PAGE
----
• Flowers for the Judge by Margery Allingham [Read by David Thorpe]
    BOM-FlowersForTheJudge.jpg As I mentioned when I read the Campion novel last month, I have read only one other Margery Allingham book previously, (Black Plumes), and I found it fairly light-hearted and none too riveting. Mr Campion's Farewell was very much in the same vein - but then, it was not actually written by Allingham, although I had thought it a fairly good pastiche. Hence this book was all a bit of a surprise - a pleasant surprise. It had an interesting plot, and, as far as I can judge, was pretty well written. I was quite captivated by the dramatic descriptions of the coroner's court and the Old Bailey.
    [I note that a reviewer on "Good Reads" states "at times, this is one of the best books that Allingham has written" - and also mentions the courtroom scenes which confirms to me that this may be one of her better Campions.]
    A point of interest to me: the inquest seemed to have a jury - which I thought a bit odd and was driven to look it up; it seems that they have been "rarely used" in England since 1927, and are only mandatory in very specific circumstances - since 1977, their rulings do not commit a person to trial, (a change which took place after Lord Lucan was charged in 1975 - presumably in his absence). As is often the way, having never noticed them before, I subsequently saw a coroner's jury performing in an old black and white movie.

  • Slow Horses, Dead Lions, and The List
    by Mick Herron [Read by Seán Barrett]

    My friend Tony recommended these books some good while ago, and I was pleased to find them in audio book form. They are really gripping and well-written and I can hardly wait to continue with the series.
    The overall style owes a lot to Le Carré, who popularised a much more dangerous and less- glamorous view of spies - intentionally a polar opposite to the cinematic version of James Bond. Personally, I enjoyed these stories more than Le Carré in general, (probable exception being Tinker Tailor...), who is more cerebral, and much more poignantly sad. I can't comment intelligently on the comparative writing skill, but although these retain the introspection, sense of anxiety, and tragedy, they are more overt thriller than psychological thriller, and each story has a comforting sense of resolution at the end, (which always suits me better in this type of fiction!).
    Apparently they are due to be released on April 1st as a 6 part series on Apple TV. Gary Oldman plays Jackson Lamb (a kind of subverted George Smiley) - hard to imagine since Lamb is overwhelming fat but from the pre-release photos they seem to have focussed on other characteristics - and Kristin Scott Thomas (a personal favourite of mine) is perfectly cast as Diana Taverner.

    BOM-SlowHorses.jpg BOM-DeadLions.jpg BOM-TheList.jpg

Posted on February 28, 2022 at 7:06 PM. Category: Books of the Month. | Comments (0)

Sunday February 13, 2022

Death on the Nile


So Poirot has reined in the controversial moustaches (seen in Murder on the Orient Express) - maybe too hot for Egypt. It was all beautifully acted out by a star-studded cast, and the locations were stunning - well worth seeing on the big screen (or as big as it gets these days). True, there were minor plot alterations to fit in with the history that Brannagh is creating, but none of which I would quibble with. However, excellent though it was, and much as I enjoy watching different interpretations of the same play/material.... it made me feel there is little left to be explored in this story - which is not good. Unfortunately, when making a Christie production, you have a dilemma as to whether perfectly act out her story as told, or make changes about which die-hard fans will inevitably be up in arms. Brannagh has done good work here but whether it proves enough of a success to make a solid franchise is up for debate. Poirot did point the way to a future adaptation in relating his dream of "retiring to grow vegetable marrows" - but will Roger Ackroyd ever make it onto the big screen? It's a hard novel to adapt, having the "unreliable narrator" as fairly key to the plot, so there would be scope for some innovative fresh approach...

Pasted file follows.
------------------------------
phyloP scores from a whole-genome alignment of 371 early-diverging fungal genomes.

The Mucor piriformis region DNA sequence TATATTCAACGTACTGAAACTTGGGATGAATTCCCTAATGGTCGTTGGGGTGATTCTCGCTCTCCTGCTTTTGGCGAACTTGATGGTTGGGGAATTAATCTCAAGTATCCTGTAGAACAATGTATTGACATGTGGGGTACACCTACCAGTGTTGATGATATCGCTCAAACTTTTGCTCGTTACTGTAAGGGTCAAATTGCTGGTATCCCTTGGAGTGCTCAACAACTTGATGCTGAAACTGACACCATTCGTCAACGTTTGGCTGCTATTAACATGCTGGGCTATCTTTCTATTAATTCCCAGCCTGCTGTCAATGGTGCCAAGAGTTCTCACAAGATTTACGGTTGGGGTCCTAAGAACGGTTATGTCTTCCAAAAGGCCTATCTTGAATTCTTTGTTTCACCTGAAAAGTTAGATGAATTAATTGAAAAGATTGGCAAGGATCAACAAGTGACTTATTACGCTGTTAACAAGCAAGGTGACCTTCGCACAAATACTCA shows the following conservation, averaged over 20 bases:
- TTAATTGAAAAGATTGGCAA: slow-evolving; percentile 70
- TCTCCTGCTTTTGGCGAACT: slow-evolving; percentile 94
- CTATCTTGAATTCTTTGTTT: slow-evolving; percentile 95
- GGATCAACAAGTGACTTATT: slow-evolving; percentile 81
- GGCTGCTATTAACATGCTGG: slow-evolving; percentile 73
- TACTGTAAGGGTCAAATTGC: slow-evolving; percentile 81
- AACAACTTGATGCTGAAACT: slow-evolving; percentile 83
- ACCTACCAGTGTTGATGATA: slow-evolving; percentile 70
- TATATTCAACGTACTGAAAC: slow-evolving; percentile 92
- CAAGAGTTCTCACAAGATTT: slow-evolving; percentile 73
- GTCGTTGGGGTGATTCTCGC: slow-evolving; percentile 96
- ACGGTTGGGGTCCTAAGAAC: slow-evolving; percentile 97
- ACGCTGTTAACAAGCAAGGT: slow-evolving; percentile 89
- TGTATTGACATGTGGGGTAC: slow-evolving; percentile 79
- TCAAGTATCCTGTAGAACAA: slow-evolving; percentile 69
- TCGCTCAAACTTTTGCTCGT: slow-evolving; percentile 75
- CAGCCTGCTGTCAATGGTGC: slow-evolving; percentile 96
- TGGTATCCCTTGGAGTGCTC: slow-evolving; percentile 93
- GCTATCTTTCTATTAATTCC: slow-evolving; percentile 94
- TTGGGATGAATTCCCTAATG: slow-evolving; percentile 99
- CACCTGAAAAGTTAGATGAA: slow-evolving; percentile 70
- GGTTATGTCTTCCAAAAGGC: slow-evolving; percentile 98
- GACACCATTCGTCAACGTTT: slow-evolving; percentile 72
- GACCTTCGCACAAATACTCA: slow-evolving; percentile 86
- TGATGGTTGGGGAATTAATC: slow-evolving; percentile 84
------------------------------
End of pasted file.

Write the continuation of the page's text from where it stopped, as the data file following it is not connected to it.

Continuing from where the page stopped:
[My main regret is that Peter Ustinov played Poirot in the seventies version. Much as I like Ustinov, (as Poirot and otherwise) he cannot help but make the stories much more light-hearted than they should be. I can see Poirot as a somewhat comic character but not a clown; I think David Suchet gets the balance right, where the humour lies mainly in how seriously Poirot takes himself. Even then, the later TV adaptations of the novels did not work anything like as well as the original short stories.]

Posted on February 13, 2022 at 4:50 PM. Category: Art and Culture. | Comments (0)

Saturday February 12, 2022

Unravel 2022


After just squeezing in a trip to Unravel in 2020, about 2 weeks before everything shut down for the duration, we are back again for the reopening in 2022. We had lunch at the Giggling Squid before starting on our retail experience, and almost immediately met some friends for a cup of tea once in the Maltings.

Having got our priorities right, we then did actually buy some yarn - I got my usual couple of balls of sock yarn (as if I had not had my fill of socks lately!), and then in a surprise departure, bought some skeins from The Knitting Shed and Debonnaire, with a plan to make shawls/wraps. The yarns below are variously merino, silk, and mohair.


Posted on February 12, 2022 at 10:25 PM. Category: Knitting and Crochet. | Comments (0)